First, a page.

RJUHSD implements restorative circles

Twice this year, students have come together with their second period class to speak with each other in a restorative circle – a method that aims to build community, trust and address issues within a group.

Roseville Joint Union High School District has implemented these new restorative circles across all high schools in the district as another tool in its focus on restorative practices.

According to superintendent Denise Herrmann, the time intervals between restorative circles may vary by site and circumstance.

For instance, if a contentious issue comes up on campus, the school may work in time for a circle to speak through it. 

As of now, RHS students gather in their second period once a month to talk about different topics to cope with stress and become more comfortable in class. 

Administrative staff and counselors were trained in the circles in 2018.

Over the last year, more site teachers have received training.

Though as of now they serve to build collaboration and communication in class, in the future, they will also be used to address conflicts.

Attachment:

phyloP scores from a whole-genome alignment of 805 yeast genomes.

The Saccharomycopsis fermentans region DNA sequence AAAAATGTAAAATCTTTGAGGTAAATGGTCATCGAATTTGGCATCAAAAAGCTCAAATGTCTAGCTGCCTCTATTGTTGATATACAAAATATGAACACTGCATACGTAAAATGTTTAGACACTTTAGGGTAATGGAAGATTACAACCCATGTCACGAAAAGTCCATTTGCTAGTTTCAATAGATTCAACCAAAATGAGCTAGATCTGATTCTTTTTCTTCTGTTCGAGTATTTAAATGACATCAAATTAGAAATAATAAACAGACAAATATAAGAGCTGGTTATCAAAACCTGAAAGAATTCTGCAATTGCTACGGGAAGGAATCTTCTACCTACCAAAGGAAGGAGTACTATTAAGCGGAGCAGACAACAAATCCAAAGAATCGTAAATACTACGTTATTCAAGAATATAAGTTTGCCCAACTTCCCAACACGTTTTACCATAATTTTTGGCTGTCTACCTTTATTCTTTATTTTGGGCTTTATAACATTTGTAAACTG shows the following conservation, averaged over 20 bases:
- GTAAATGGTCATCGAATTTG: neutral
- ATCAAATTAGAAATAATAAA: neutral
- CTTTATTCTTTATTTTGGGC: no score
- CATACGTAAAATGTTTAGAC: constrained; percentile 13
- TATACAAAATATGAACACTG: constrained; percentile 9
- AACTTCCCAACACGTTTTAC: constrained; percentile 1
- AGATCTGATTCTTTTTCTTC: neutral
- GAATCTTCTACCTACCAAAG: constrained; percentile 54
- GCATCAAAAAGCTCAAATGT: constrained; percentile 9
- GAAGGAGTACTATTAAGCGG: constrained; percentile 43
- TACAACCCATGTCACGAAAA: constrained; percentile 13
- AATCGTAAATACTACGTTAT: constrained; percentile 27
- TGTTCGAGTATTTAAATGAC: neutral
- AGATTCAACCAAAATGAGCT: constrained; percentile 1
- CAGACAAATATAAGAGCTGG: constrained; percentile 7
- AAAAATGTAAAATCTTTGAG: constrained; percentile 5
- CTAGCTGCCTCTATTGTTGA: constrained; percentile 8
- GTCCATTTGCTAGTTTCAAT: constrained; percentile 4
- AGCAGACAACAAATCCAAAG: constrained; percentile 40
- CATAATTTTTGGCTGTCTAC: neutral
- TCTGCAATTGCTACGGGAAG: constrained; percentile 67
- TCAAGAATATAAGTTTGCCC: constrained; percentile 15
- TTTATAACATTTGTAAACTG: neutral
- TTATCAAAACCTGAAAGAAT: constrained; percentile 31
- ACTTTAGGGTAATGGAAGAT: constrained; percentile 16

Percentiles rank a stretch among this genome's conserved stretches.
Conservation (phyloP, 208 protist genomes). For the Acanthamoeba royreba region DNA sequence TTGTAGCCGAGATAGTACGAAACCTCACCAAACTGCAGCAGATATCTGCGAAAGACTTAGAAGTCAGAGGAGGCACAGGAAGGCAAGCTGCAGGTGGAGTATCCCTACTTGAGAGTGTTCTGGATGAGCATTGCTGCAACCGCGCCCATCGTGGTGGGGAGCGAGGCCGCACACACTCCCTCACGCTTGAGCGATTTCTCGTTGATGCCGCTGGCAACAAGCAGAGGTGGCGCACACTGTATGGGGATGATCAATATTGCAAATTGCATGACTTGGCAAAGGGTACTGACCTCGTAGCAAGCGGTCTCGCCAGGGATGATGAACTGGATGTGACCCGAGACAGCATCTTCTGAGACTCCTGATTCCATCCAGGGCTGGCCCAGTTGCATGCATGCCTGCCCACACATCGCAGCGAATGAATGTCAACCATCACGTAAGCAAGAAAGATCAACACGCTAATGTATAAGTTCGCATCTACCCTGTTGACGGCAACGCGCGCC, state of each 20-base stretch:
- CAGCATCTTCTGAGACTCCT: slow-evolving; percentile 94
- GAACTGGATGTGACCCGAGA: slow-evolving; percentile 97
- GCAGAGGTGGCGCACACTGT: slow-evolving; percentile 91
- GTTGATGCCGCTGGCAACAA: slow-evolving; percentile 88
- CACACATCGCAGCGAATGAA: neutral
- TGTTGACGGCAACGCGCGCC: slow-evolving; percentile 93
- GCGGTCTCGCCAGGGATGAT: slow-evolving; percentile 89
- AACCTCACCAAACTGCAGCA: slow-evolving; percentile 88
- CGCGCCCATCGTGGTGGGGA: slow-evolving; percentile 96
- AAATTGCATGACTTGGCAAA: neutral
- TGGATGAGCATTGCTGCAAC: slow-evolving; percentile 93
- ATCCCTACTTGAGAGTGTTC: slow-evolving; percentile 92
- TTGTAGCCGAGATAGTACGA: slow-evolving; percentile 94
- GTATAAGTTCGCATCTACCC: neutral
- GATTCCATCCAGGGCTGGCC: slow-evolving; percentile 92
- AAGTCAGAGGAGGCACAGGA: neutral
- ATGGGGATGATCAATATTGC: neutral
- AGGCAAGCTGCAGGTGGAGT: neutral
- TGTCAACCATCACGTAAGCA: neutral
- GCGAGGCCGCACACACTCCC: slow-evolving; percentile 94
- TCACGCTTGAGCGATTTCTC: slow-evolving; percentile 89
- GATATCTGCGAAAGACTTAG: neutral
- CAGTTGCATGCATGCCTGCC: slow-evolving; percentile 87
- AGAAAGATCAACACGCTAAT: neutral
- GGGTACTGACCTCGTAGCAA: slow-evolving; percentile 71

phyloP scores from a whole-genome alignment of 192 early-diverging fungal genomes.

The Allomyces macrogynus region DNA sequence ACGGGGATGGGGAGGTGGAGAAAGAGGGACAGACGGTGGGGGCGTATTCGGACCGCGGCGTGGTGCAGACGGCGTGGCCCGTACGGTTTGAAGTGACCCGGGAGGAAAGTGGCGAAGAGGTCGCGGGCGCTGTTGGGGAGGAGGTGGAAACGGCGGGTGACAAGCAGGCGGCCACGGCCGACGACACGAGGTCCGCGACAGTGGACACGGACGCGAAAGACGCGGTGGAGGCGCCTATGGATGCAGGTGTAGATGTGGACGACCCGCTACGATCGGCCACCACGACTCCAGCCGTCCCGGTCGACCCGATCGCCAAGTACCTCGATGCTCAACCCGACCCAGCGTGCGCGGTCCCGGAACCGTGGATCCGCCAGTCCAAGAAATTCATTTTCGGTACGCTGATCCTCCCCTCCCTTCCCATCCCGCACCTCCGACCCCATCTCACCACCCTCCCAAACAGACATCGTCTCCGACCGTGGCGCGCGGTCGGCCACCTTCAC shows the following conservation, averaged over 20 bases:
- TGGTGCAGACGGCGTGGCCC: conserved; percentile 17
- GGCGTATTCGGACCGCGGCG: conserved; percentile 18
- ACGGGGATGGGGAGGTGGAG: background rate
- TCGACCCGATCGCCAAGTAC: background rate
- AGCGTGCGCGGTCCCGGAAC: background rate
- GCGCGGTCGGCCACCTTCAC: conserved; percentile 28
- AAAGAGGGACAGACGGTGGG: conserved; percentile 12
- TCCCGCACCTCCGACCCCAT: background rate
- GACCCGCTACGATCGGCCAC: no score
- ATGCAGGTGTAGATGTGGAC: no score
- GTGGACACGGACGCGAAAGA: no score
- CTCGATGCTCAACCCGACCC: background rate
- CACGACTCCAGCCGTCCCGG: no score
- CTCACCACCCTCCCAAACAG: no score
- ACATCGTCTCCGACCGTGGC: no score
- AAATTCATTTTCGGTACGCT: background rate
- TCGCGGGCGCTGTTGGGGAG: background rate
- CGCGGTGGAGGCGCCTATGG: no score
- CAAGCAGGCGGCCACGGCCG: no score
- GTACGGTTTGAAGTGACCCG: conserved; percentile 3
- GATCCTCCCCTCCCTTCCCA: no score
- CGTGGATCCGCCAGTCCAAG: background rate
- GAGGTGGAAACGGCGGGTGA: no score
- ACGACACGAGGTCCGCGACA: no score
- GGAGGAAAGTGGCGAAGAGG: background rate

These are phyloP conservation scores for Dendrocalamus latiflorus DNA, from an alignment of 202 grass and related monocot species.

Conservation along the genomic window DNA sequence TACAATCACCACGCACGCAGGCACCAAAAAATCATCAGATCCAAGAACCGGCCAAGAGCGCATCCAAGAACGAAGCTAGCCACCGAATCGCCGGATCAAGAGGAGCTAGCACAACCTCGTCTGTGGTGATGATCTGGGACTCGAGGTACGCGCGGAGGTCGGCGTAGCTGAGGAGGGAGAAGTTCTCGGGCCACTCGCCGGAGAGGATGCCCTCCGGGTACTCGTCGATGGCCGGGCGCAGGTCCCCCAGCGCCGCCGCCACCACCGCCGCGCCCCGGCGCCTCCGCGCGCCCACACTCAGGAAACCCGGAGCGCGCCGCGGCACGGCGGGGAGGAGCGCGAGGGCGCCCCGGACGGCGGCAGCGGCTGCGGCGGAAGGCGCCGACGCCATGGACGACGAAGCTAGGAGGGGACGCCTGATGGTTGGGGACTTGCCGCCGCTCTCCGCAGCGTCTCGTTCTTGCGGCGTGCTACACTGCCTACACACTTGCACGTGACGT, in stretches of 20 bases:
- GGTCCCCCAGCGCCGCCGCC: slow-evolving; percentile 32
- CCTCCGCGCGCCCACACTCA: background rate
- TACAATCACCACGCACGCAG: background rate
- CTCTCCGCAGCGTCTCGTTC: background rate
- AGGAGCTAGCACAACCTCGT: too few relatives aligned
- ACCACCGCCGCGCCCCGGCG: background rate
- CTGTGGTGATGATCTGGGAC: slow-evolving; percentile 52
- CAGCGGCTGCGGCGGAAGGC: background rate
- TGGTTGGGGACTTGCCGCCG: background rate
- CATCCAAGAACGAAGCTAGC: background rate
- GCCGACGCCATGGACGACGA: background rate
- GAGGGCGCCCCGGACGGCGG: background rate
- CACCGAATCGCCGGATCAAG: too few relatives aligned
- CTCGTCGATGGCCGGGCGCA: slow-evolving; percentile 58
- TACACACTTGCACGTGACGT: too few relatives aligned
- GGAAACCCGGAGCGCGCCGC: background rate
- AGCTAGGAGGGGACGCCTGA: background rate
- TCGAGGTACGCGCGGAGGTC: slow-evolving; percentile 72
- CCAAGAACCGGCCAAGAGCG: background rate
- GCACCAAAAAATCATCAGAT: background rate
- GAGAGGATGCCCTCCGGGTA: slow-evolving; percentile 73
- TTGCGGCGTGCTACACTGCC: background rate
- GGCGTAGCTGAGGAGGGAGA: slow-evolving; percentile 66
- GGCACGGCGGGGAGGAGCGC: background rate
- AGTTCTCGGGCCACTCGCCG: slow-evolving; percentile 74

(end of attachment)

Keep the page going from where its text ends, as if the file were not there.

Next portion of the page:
Herrmann said that the circles are meant to help students learn how to deal with stress and conflict in a healthy and mature manner.

“Conflict is natural and likely to occur when people with diverse opinions and experiences unite,” Herrmann said. “Restorative practices view conflict as an opportunity to foster meaningful learning experiences and strengthen relationships.”

Restorative circles are part of a greater shift to restorative practices, which aim to focus on conversation and reform, rather than defaulting to suspension or other forms of punishment.

The conversations of circles aim to help people understand both others and themselves better.

“It allows for all people involved to identify their thoughts and feelings associated with particular actions,” Herrmann said.

Senior Ryan Szekula said the restorative circles are a nice way to bring the class together. 

“I think the circle time is pretty beneficial. It gets the class a little bit closer together,” Szekula said. “Some people are more open than others. I think being able to pass is nice, but for the people who do, they can share out into a comfortable space.”

Sophomore Riley Griffin said the time is a good relief from class. 

“If they don’t wanna take it seriously then that’s their choice,” Griffin said. “But I think it’s nice to be able to take a break from everything,”